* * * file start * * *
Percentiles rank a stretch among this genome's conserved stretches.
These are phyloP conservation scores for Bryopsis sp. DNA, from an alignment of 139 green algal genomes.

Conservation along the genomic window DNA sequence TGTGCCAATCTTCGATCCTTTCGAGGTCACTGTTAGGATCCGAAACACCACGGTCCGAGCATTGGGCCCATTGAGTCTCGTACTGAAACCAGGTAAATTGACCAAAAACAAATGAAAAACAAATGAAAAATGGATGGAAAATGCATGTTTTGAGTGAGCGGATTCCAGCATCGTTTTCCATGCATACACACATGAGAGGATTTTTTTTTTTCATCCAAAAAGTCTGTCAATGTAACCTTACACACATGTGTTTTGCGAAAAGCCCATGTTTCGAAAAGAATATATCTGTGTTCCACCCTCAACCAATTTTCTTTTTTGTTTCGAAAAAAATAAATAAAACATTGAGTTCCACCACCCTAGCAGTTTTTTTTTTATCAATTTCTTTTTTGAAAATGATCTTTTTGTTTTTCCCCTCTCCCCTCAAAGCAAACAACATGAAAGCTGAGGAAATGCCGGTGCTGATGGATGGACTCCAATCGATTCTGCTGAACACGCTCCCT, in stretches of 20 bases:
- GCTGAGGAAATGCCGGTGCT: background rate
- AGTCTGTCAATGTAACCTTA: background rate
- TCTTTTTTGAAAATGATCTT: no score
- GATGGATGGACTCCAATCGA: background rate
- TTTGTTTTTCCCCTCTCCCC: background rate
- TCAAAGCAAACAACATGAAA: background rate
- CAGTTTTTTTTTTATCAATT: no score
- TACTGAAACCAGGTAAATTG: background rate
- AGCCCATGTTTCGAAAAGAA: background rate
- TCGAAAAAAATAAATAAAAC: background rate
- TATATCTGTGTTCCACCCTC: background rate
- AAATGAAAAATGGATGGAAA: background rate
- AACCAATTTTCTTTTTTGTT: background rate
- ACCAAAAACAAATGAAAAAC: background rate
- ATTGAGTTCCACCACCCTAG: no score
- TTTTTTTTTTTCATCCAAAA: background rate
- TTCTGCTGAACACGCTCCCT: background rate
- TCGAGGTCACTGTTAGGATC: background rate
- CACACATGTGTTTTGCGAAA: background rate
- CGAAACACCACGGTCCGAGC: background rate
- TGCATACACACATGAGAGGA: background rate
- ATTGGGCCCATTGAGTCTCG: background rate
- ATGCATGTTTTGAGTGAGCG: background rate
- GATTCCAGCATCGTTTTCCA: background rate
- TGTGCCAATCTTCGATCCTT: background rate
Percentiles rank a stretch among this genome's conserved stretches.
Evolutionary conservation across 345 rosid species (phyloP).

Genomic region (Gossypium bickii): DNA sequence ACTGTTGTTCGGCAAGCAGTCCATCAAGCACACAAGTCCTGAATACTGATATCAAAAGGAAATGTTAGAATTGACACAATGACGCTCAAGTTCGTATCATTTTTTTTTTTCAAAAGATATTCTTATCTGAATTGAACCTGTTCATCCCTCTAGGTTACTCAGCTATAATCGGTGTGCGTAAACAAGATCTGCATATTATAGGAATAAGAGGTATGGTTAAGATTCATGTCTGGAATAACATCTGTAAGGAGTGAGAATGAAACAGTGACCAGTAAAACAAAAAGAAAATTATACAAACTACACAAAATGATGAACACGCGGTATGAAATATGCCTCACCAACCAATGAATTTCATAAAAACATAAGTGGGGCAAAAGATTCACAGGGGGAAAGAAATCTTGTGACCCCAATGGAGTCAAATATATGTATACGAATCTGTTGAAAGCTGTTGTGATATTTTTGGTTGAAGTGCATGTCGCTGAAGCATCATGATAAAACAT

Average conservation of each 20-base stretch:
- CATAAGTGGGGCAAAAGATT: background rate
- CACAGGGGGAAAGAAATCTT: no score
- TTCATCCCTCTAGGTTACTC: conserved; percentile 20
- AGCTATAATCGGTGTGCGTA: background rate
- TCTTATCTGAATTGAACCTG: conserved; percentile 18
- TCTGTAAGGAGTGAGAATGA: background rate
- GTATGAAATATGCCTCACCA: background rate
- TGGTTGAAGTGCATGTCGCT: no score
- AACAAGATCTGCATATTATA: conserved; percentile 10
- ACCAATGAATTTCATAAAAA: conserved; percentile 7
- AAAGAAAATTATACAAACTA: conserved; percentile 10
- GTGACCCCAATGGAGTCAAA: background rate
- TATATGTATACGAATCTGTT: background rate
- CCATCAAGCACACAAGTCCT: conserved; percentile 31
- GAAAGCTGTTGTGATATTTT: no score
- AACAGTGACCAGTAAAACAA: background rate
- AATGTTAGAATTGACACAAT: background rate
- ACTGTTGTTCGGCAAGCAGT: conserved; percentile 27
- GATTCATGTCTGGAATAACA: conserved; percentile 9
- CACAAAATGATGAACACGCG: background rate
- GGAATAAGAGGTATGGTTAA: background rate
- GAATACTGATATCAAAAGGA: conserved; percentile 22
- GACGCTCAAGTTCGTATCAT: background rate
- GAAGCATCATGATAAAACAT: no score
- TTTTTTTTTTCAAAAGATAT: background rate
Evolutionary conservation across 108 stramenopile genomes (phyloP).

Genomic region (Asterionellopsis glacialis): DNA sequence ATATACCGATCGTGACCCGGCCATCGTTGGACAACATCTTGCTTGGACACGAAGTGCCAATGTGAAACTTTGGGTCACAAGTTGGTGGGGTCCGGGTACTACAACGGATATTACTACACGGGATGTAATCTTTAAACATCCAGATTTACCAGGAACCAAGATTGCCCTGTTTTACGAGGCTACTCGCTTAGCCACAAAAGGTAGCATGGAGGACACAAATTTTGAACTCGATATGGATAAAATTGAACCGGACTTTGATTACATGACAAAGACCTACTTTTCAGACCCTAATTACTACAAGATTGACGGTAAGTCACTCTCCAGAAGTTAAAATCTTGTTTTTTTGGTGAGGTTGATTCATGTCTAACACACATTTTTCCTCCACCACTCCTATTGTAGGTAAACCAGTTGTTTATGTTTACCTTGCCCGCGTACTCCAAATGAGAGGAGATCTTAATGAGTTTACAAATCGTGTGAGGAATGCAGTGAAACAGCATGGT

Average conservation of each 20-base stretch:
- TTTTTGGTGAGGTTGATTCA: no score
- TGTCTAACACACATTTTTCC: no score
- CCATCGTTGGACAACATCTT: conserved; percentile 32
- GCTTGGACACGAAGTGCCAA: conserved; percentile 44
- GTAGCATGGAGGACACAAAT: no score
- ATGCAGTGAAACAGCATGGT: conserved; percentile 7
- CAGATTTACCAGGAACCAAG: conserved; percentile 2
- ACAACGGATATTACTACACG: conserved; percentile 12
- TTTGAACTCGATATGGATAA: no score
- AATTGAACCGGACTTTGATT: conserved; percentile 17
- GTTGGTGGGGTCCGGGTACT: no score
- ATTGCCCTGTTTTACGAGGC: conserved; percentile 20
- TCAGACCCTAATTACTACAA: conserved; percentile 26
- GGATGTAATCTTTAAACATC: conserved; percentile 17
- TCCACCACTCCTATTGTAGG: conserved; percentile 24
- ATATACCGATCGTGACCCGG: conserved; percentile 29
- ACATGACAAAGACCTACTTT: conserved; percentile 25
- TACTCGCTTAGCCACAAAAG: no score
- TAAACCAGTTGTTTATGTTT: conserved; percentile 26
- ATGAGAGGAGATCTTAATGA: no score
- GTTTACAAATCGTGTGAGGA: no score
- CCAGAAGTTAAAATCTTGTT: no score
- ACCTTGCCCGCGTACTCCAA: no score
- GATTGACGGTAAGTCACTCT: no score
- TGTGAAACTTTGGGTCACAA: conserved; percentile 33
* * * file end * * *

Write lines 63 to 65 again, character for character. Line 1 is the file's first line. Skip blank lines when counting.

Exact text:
- CCATCGTTGGACAACATCTT: conserved; percentile 32
- GCTTGGACACGAAGTGCCAA: conserved; percentile 44
- GTAGCATGGAGGACACAAAT: no score